We are early-career research scientists and professors, all under 40, who work in plasma and fusion science. We are concerned about the proposed fiscal year 2013 budget for the Office of Fusion Energy Sciences (OFES) in the Department of Energy’s Office of Science and about the future plasma and fusion science funding trajectory it represents.

The current US administration has affirmed its “world-class commitment to science,” with the goal of attracting more US students to science and engineering now, and to ITER, the international tokamak fusion project, as it reaches full operating capacity 15 years from now. Those commitments should be applauded, and they should be acted on sensibly to maximize the return on investment for US taxpayers in today’s tough fiscal environment.

With a price tag upwards of $20 billion, ITER is the cornerstone of the world’s fusion energy program. It represents a leap forward on the path to a viable fusion reactor. Yet ITER is more than an engineering project. It will have to create, confine, and control a self-sustained, burning plasma. The challenge of studying that plasma state is matched by the anticipation of what we will learn. We have theories of how a burning plasma will behave and how associated heat loads and energetic particles will impact the ITER wall materials. And there is one thing we know: ITER is discovery science, and a burning plasma will produce plenty of surprises once we get there. Some surprises may be advantageous, others will need to be mitigated.

US plasma and fusion scientists must be in a position to understand and expand on those new physics insights. The vibrant domestic program must be maintained and nurtured, so that today’s graduate students and postdocs can become experienced scientists and leaders 15 years from now.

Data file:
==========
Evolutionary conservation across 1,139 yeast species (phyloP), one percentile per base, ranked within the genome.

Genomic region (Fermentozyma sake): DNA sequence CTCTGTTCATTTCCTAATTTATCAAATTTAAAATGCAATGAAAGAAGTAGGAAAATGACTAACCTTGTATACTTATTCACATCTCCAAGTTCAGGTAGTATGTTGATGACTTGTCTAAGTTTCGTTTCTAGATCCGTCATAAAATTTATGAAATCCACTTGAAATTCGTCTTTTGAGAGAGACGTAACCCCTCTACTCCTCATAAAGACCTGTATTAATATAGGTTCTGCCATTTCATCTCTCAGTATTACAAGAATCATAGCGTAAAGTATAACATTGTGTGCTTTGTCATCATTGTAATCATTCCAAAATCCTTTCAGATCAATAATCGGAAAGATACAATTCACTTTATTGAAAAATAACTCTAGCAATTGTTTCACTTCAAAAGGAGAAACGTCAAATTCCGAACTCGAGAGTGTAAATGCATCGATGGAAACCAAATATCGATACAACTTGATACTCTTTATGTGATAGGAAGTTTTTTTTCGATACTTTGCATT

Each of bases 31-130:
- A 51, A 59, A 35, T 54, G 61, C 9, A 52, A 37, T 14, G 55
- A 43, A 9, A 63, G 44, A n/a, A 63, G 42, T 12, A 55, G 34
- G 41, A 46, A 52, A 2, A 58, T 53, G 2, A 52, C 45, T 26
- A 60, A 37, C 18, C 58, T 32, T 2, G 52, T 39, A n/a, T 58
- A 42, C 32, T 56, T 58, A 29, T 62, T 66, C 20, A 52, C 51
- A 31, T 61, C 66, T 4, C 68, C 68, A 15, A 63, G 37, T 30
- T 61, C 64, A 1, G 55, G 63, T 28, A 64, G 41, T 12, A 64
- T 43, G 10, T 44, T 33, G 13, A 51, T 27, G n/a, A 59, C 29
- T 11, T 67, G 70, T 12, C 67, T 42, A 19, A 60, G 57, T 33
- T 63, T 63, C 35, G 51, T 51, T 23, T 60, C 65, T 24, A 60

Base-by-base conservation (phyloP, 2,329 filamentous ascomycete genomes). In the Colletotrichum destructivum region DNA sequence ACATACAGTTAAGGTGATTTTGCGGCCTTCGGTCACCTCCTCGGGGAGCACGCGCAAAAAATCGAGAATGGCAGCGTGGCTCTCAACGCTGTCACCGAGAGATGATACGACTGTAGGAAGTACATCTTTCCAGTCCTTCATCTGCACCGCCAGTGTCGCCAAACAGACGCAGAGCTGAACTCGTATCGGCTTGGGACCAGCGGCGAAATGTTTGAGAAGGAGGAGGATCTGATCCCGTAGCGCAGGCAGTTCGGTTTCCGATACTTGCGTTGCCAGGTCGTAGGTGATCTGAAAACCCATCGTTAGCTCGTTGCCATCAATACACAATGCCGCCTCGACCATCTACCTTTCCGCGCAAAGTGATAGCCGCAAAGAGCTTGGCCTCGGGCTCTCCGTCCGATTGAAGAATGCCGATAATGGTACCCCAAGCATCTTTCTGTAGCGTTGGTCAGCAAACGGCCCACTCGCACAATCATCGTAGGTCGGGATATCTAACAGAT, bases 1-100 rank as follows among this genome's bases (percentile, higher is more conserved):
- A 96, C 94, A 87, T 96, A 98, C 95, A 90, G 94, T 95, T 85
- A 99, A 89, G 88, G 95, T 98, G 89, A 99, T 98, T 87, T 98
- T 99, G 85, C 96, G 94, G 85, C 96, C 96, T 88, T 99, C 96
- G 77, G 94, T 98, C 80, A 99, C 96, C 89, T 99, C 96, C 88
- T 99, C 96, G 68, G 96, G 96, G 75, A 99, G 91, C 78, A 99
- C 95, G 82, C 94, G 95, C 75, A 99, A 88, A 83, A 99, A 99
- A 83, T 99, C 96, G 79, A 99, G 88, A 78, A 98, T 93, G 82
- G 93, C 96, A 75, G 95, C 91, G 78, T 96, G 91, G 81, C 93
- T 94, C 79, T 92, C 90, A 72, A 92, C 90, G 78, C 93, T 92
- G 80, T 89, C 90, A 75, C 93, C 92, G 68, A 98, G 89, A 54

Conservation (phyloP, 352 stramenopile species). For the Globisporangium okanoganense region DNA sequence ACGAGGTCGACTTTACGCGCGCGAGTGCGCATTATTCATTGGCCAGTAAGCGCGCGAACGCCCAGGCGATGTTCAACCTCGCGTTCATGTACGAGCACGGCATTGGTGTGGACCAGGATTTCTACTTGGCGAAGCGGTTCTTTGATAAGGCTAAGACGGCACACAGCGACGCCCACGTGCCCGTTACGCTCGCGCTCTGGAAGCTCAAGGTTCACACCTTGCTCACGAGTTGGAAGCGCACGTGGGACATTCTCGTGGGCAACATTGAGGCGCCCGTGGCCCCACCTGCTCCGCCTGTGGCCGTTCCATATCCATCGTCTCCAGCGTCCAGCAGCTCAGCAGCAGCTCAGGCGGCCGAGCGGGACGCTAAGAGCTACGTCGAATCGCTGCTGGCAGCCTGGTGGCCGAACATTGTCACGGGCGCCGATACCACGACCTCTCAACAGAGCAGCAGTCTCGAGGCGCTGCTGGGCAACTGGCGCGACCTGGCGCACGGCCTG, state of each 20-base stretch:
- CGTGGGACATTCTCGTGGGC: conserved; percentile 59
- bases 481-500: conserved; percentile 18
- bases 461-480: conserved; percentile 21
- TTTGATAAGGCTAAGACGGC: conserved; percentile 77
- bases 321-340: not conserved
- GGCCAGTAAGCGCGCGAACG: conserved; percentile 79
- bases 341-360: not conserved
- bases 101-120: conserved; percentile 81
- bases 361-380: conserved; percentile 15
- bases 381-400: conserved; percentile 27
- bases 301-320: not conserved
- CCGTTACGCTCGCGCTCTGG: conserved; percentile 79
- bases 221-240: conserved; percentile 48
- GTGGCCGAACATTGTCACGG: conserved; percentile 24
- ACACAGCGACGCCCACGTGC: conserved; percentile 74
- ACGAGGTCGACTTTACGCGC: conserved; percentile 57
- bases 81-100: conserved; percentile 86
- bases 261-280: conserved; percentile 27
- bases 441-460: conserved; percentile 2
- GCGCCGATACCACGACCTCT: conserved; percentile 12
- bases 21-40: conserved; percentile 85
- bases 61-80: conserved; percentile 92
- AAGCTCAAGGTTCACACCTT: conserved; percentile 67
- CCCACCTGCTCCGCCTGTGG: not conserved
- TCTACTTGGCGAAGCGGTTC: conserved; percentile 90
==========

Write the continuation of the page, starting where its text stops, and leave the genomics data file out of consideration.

Instead, the administration’s FY 2013 OFES budget redirects one-sixth of the FY 2012 domestic spending to the ITER project (see Physics Today, June 2012, page 25). If that trend continues, within the next two years hundreds of scientists and engineers at premier US institutions will be laid off. Over time, those layoffs will lead to the permanent loss of some of the brightest young minds from the US plasma and fusion program, and likely from the academic and research communities altogether.

The fusion program has a public-image problem: It was supposed to deliver cheap and safe nuclear energy long before many of us young scientists entered the field. But the plasma and fusion program is much broader than energy research. It encompasses the study of supernovae explosions, solar coronal mass ejections, galaxy clusters, wakefield accelerators, the basic complexity of dynamical systems, and many other plasma phenomena.

Plasma science, with its enormous breadth, draws on many funding agencies, but the 2007 National Research Council report Plasma Science: Advancing Knowledge in the National Interest has called on the DOE Office of Science to take the stewardship role in guiding the multifaceted and exciting research field forward. The Office of Science must act on this deed of trust and enable us to capitalize on the public curiosity and interest in the 99.9% of the visible universe we call a plasma.

The US Congress has consistently said that ITER funding should not come from the domestic fusion program, which is already underfunded, yet the contributions to ITER are threatening to consume the entire domestic OFES-funded program. The proposed FY 2013 US contribution to ITER is $150 million and is scheduled to double or even triple in the next few years. That makes us deeply concerned for the ability of the Office of Science to allow and encourage domestic plasma and fusion research to survive and thrive.

The under-40 crowd, those expected to lead our field in the ITER era, respectfully request that you not let the world-leading US plasma and fusion program weaken in comparison to our partners and competitors. Instead, let us capitalize on the taxpayers’ domestic R&D and ITER investments. Let us build a stronger and broader program to advance knowledge in basic plasma and fusion science and to prepare the scientific workforce of this country for the era of burning plasma.

In addition to the two of us, 61 other early-career scientists from 27 organizations across the country have signed this letter. The original version, with all its signatories, is available at http://fire.pppl.gov/under_40_letter_2012.pdf.